Thirteen-year-old Michael Pazdzioko stood red-faced and teary-eyed before Southeastern District Judge Charlotte M. Cooksey yesterday in Baltimore, and scrambled to come up with a good excuse for the 27 days he has skipped this school year.
"There are some kids who pick on me," he said in his crackling, adolescent voice.
His answer was no good. Social problems or not, Cooksey said, Michael must be in school, on time, every day.
Cooksey accepted a guilty plea from Michael's mother, Helen, for Michael's truancy and ordered a court investigation into the Pazdziokos' home environment. Depending on the results of that investigation, Helen Pazdzioko could receive 10 days in jail and a $50 fine for every day Michael has missed.
"This problem has to be solved," Cooksey told Helen Pazdzioko. "Don't take this investigation lightly. Work with them so we can come up with a solution."
Pazdzioko and seven other Canton Middle School parents faced Cooksey yesterday to answer for the dozens of days their children have skipped school.
Four -- including Pazdzioko -- pleaded guilty and will be sentenced Feb. 12, pending the court investigation into factors that might have led to their children's truancy. Four others had their trials postponed until Feb. 12, so they could obtain lawyers. A ninth parent failed to appear. A warrant will be issued for her arrest.
Yesterday's trials were a rarity, according to some observers, despite the thousands of children that skip school in Baltimore each day.
Canton Principal Craig Spilman has been working with police and court officials to crack down on children who skip school. The school has met with parents repeatedly and police and court officials have warned parents that repeated truancy on their children's part would carry consequences for them. The efforts have persuaded about 40 parents to get their children back into school, Spilman said. The nine who faced trial yesterday had been resistant.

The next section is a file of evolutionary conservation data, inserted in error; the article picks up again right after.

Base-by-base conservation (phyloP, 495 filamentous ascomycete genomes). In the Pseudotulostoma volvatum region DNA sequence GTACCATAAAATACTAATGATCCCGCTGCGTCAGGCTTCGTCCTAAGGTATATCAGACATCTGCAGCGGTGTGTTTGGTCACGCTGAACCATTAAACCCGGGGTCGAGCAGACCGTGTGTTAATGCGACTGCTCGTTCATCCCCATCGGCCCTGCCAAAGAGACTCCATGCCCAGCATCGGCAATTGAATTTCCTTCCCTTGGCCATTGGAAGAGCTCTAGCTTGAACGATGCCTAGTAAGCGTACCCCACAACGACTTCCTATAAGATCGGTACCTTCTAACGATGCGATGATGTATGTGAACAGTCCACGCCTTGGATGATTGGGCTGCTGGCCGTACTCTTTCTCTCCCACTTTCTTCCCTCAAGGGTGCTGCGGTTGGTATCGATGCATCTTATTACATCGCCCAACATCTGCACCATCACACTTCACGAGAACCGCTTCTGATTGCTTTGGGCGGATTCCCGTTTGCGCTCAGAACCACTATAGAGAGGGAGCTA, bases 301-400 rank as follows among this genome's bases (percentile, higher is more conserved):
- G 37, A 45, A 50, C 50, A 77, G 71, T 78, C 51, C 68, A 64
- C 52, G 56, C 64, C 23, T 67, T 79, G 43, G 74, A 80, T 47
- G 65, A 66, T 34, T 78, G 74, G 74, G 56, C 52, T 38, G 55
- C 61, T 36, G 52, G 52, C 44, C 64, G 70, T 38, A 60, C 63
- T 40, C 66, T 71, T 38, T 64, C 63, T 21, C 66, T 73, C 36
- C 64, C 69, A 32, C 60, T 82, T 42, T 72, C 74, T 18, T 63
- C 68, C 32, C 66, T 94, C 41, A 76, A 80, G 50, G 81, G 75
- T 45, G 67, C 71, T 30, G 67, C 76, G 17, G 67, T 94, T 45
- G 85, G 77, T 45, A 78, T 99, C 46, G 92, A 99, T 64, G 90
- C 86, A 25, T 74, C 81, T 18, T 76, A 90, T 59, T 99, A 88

Spilman said more parents from Canton might soon find themselves in court.
"We've got a second cohort of about 50 parents that we're working with now, whose kids we're trying to get back into school on a regular basis," Spilman said. "We'll probably be back here sometime next month with those who don't respond to our efforts."
Most of the parents who were tried yesterday seemed desperate for help from the court with children they say are out of control.
Clint and Peggy Hornberger said their children, Richard and Amy, sometimes sign in to school and then walk out the door. The children missed nearly half of October, although Peggy says their attendance has improved since Christmas break.
"I don't know what to do," Hornberger told the judge.
Sheila Manigo said her granddaughter, Sierra Brooks, missed some of her 29 days this school year because of illnesses, but school officials have no record of that excuse.
Susan Land, attorney for the Pazdziokos, told the judge that Michael's truancy is not really Helen's fault.
Helen Pazdziokos, Land said, is a working mother of three who is raising her children alone while her husband serves a jail sentence. Helen sometimes must report to work at a SuperFresh grocery store as early as 6 a.m. and can't be sure her son goes to school after she leaves, Land said.
"We know Michael has not been going to school, but she has done everything short of quitting work and physically taking him into the school " Land said. "What else can she do?"
State's Attorney Laura Mullalley agreed that no adult was available to make sure Michael gets to school and said the court needs to determine what other social structures might be available to improve his attendance.
Pub Date: 1/26/99